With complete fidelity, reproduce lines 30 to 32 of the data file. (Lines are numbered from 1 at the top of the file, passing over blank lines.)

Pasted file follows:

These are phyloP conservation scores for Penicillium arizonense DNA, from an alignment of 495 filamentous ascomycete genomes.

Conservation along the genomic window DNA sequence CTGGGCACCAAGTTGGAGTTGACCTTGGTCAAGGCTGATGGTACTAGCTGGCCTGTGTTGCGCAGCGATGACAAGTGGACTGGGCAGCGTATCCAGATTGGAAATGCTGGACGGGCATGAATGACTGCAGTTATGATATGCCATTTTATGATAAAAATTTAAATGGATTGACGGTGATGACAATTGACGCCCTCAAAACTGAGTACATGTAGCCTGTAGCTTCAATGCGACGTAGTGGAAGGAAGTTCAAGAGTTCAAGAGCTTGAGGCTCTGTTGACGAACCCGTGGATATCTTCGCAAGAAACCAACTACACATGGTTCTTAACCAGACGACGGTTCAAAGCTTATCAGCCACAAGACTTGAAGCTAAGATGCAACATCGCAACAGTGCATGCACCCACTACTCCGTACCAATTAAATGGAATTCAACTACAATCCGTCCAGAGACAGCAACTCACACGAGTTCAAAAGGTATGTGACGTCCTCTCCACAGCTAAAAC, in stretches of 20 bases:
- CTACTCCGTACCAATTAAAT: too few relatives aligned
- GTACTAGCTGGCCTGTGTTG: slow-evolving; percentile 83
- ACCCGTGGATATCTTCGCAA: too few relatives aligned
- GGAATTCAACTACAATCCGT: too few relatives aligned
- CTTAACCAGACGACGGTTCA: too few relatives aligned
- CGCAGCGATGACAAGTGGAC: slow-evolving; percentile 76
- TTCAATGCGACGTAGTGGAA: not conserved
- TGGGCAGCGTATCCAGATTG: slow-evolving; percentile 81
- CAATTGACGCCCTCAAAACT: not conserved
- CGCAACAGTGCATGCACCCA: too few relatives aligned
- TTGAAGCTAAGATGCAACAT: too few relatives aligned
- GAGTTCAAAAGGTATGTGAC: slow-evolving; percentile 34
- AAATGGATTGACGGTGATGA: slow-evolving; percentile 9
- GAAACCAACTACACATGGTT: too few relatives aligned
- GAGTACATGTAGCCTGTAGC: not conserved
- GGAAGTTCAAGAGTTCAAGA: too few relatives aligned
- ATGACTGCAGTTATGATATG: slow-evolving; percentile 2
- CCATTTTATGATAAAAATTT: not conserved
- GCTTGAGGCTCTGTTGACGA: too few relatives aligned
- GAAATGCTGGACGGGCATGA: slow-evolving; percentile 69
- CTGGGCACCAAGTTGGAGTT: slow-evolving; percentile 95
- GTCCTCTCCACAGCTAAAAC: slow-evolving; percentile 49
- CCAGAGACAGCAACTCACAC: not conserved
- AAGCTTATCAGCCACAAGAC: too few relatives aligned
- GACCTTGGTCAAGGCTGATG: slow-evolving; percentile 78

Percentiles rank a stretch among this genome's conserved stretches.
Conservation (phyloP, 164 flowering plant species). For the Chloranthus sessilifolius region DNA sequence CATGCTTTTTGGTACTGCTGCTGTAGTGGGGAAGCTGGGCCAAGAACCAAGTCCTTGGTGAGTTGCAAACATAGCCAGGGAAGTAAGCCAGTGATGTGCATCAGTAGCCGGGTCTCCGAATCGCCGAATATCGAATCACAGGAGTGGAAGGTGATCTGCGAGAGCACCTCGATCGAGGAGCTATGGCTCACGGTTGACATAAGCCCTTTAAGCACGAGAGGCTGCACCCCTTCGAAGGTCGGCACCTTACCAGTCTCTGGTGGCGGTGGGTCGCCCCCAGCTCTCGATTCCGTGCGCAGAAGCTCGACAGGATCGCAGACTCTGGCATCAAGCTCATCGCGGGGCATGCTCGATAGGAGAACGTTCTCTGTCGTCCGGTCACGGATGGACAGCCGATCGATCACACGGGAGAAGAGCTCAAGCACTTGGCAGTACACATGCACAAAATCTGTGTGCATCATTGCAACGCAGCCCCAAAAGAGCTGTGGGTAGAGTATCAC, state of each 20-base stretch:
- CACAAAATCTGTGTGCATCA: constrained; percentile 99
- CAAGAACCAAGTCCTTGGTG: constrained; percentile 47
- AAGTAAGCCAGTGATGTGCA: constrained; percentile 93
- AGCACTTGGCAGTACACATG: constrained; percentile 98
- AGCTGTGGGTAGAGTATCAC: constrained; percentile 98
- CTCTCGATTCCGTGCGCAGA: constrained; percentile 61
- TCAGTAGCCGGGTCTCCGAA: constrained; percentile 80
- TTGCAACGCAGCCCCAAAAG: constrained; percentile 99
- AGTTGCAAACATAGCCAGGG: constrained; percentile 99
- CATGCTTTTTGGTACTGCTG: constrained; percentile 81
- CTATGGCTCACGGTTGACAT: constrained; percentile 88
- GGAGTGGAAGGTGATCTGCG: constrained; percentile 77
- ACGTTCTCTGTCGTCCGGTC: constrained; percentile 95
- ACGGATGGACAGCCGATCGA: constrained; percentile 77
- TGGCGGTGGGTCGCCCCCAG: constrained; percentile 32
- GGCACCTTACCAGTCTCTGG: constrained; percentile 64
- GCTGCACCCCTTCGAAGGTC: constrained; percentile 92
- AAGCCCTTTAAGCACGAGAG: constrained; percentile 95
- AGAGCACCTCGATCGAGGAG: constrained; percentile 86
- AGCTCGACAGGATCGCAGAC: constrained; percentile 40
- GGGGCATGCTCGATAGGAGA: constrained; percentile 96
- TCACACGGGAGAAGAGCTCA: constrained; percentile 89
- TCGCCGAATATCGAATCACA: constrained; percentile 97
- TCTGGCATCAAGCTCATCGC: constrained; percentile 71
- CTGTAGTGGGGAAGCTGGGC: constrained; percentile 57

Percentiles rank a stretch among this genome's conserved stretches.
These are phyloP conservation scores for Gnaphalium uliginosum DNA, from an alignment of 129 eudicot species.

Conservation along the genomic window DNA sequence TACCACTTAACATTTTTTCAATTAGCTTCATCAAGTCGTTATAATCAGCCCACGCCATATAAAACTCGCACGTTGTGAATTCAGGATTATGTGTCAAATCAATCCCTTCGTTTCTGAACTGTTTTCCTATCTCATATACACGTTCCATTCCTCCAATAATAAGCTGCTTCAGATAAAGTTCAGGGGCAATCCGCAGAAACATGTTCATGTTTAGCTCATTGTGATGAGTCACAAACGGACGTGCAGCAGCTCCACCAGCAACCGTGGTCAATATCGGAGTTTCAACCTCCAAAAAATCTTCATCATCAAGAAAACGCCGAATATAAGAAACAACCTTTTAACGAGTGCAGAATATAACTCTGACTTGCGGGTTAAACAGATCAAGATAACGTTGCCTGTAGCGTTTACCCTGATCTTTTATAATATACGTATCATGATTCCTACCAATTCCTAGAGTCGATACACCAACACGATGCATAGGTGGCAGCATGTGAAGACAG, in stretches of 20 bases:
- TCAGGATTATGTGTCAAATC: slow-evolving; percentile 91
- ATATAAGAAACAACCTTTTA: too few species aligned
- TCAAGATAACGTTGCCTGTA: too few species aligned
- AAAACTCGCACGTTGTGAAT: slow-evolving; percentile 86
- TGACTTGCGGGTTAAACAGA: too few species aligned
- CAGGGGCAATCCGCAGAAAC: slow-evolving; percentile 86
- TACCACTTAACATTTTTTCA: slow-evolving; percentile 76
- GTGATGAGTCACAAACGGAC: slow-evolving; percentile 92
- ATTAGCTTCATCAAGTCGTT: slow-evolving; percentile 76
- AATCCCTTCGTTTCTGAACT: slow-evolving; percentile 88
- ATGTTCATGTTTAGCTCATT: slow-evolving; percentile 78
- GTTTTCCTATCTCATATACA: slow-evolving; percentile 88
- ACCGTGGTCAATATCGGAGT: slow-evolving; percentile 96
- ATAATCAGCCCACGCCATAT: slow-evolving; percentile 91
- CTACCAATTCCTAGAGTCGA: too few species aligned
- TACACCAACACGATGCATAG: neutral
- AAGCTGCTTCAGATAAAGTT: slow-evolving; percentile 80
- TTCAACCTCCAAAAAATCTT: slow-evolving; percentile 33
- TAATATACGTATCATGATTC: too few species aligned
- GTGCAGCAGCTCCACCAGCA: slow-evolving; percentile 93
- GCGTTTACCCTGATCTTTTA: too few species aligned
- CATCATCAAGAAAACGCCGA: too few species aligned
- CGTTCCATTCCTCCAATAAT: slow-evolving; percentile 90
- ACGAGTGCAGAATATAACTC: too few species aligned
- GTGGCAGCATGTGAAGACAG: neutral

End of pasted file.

- CACAAAATCTGTGTGCATCA: constrained; percentile 99
- CAAGAACCAAGTCCTTGGTG: constrained; percentile 47
- AAGTAAGCCAGTGATGTGCA: constrained; percentile 93